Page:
Finally, Doug J. writes, “Regarding the discounted appraisals for the military buyers, I was told by my state regulator (Maryland) a couple of years ago that this could be considered an ‘inducement to buy’ if I (the loan officer) paid for the appraisal out of my commission.  It would effectively be reducing my commission for one borrower over another which is not allowed as a lender paid LO.  However there are no restrictions on advertising or promotion that my employer does, so if the employer paid for it, it wouldn’t be a violation of LO Comp. Whether it is a Fair Lending issue – who knows?  Is it fair for my grocery store to give me a discount because I am a club member?”

 

 

How about some lexicon for seniors?

ATD – At The Doctor’s BFF – Best Friend Fell BTW – Bring The Wheelchair BYOT – Bring Your Own Teeth CBM – Covered By Medicare CUATSC – See You At The Senior Center DWI – Driving While Incontinent FWB – Friend With Beta Blockers FWIW – Forgot Where I Was FYI – Found Your Insulin GGPBL – Gotta Go, Pacemaker Battery Low GHA – Got Heartburn Again HGBM – Had Good Bowel Movement IMHO – Is My Hearing-Aid On LMDO – Laughing My Dentures Out LOL – Living On Lipitor LWO – Lawrence Welk’s On OMMR – On My Massage Recliner OMSG – Oh My! Sorry, Gas. ROFL…CGU – Rolling On The Floor Laughing …and Can’t Get Up SGGP – Sorry, Gotta Go Poop TTYL – Talk To You Louder WAITT – Who Am I Talking To WTFA – Wet The Furniture Again WTP – Where’s The Prunes? WWNO – Walker Wheels Need Oil LMGA – Lost My Glasses Again GLKI – Gotta Go, Laxative Kicking In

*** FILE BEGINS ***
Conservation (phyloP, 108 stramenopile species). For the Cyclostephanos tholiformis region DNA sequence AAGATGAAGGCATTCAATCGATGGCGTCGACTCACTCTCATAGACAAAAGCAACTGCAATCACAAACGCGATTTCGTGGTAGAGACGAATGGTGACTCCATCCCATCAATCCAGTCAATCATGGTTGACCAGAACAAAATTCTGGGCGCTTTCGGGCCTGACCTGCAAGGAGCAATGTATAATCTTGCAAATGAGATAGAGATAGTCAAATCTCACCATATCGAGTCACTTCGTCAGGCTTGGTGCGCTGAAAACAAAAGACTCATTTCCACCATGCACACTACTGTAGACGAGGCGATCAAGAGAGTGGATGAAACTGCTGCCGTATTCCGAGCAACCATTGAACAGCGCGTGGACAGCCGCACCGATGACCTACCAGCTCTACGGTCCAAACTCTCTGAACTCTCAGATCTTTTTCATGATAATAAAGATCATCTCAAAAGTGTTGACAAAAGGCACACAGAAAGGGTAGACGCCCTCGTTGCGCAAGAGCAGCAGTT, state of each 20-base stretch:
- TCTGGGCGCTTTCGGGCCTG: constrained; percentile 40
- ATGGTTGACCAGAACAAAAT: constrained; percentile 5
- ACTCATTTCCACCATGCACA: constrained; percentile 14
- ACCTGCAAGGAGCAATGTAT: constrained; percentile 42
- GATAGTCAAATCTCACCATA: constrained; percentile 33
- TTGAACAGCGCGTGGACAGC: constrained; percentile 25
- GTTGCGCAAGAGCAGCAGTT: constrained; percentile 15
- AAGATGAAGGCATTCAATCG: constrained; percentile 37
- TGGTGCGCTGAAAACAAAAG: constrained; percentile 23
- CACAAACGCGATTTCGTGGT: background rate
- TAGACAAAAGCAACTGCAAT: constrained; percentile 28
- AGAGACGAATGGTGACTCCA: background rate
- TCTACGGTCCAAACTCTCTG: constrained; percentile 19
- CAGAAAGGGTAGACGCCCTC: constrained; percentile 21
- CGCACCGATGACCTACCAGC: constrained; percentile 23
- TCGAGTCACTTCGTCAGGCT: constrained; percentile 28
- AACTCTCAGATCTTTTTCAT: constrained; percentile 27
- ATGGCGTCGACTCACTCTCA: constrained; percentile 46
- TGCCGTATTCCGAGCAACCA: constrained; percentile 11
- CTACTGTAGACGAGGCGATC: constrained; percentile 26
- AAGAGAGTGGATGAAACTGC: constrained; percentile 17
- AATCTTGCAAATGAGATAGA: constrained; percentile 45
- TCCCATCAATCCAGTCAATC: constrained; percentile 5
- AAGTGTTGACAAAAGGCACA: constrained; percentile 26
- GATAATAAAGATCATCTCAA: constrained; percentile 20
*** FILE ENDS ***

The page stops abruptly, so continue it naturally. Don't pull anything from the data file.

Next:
Rob Copyright 2013 Chrisman LLC. All rights reserved. Occasional paid job listings do appear. This report or any portion hereof may not be reprinted, sold or redistributed without the written consent of Rob Chrisman.)